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The Only Link Metric That Matters in Local SEO

Jul 18, 2018 | Backlinks

I think you’ll agree with me when I say that SEO has gotten more difficult.

If you’ve done local SEO for any amount of time, you know that obtaining high rankings requires on-page SEO, citations, content, and backlinks.

Today let’s dive into that last item: backlinks.

Traditional SEO dictates that backlinks are widely considered the #1 ranking factor. With Local SEO, there are other important aspects as well, but the importance of backlinks cannot be understated.

 

 

Backlinks are important. But which ones will actually move the needle?

There are so many different metrics and ways to evaluate the effect that a link will have, but I will suggest that all have inherent flaws compared to what I will introduce later on.

Understanding Metrics:

  • DA (Domain Authority) – Moz created Domain Authority to attempt to mirror the factors that Google looks at to tell how, well, authoritative a website is. Google, Facebook, Amazon, etc would be near 100, and a brand new site would start at 0.
  • PA (Page Authority) – Another metric from Moz, this one refers to the authority of a specific page within a domain.
  • DR (Domain Rating) – this one is courtesy of ahrefs, which is often compared directly to DA, but more specifically refers to “link popularity” of a domain.
  • UR (URL Rating) – same as above, but using only a page, not the entire domain.
  • CF (Citation Flow) – a number assigned to a URL predicting how influential it might be based on the sites linking to it. By Majestic.
  • TF (Trust Flow) – number evaluating how trustworthy 

How to Use Metrics Effectively

The only circumstance in which these metrics are extremely helpful is when evaluating sites in a broad manner.

For example, if you have a prospector, someone who comes up with hundreds of different sites that might be good link opportunities, have them put these metrics in the sheet for easy filtering.

Again, it won’t perfectly illustrate the sites that are worth reaching out to, but you can at least create a standard by which you’ll move forward. In order to scale at all, there has to be such standards. Perhaps you’ll only keep sites in your “list” that have a DA over 20, for example.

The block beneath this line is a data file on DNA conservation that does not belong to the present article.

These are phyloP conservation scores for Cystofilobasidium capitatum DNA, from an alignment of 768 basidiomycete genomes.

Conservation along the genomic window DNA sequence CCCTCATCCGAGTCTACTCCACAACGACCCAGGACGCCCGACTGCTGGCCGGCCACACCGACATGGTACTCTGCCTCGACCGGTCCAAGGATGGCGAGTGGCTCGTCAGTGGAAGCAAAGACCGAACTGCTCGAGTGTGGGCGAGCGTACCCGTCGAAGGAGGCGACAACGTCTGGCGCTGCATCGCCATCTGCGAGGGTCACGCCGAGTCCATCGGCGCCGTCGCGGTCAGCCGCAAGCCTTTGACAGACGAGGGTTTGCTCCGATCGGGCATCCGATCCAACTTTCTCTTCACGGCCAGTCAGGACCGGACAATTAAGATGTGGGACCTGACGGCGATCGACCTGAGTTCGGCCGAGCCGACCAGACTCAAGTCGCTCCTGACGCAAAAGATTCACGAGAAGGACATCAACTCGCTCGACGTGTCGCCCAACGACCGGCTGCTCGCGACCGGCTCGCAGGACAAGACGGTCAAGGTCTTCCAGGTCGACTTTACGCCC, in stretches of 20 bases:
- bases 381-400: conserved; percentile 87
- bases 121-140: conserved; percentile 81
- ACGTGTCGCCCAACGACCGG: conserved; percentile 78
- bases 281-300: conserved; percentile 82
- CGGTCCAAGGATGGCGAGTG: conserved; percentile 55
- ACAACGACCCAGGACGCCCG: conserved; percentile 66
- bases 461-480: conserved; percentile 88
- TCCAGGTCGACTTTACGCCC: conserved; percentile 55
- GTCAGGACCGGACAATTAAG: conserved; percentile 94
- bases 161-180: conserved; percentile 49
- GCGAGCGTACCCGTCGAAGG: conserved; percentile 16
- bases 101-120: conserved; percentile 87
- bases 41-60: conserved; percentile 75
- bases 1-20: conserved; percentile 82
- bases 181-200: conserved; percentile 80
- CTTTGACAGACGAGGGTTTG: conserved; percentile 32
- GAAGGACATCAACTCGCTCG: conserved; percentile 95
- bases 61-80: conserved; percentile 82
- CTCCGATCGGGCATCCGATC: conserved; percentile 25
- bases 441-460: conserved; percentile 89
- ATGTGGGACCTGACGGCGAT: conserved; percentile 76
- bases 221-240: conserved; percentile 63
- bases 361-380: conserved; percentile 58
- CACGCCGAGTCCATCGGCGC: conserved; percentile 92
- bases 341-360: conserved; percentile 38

You can then reach out to them and attempt to get a link in various different ways. We won’t go into that today, but let me tell you, there are some pretty creative ways we’ve gotten links for clients.

The Metric that Matters Most

Have you ever looked at companies ranking in a geographic area and the metrics just don’t correlate very much?

The first ranked sites might have low Domain Authorities followed by some with high, then some in the middle. In other words, you might see some broad correlation, but it very rarely lines up perfectly for local queries.

This reason usually is relevance.

Google simply wants to give the best results, so it looks at things that these SEO companies don’t. They may have some way of judging a site/url’s authority, but it’s obviously based more on relevance than simple links or popularity.

Let’s dive into some actionable tips.

When looking at list of potential outreach targets, add another column titled “Rel.” for relevance. Make a simple 1-10 scale for those sites, 10 being a site that is in the same industry and locality as you. A 1 would be random.

You see, Google “sees” more than just do-follow links, and evaluates based on macro signals of relevance. It takes a holistic approach and sees how things correlate with each other in order to place them where they feel most appropriate for searchers.

Domains above a 5 on your quick evaluation of relevance need to be reached out to, no matter their DA/PA/CF/TF/DR/UR. It’s worth it simply for the relevant signals it sends, even if there is not a do-follow link placed.

This may be an unpopular opinion, but we have lots of data to prove our point. Do you?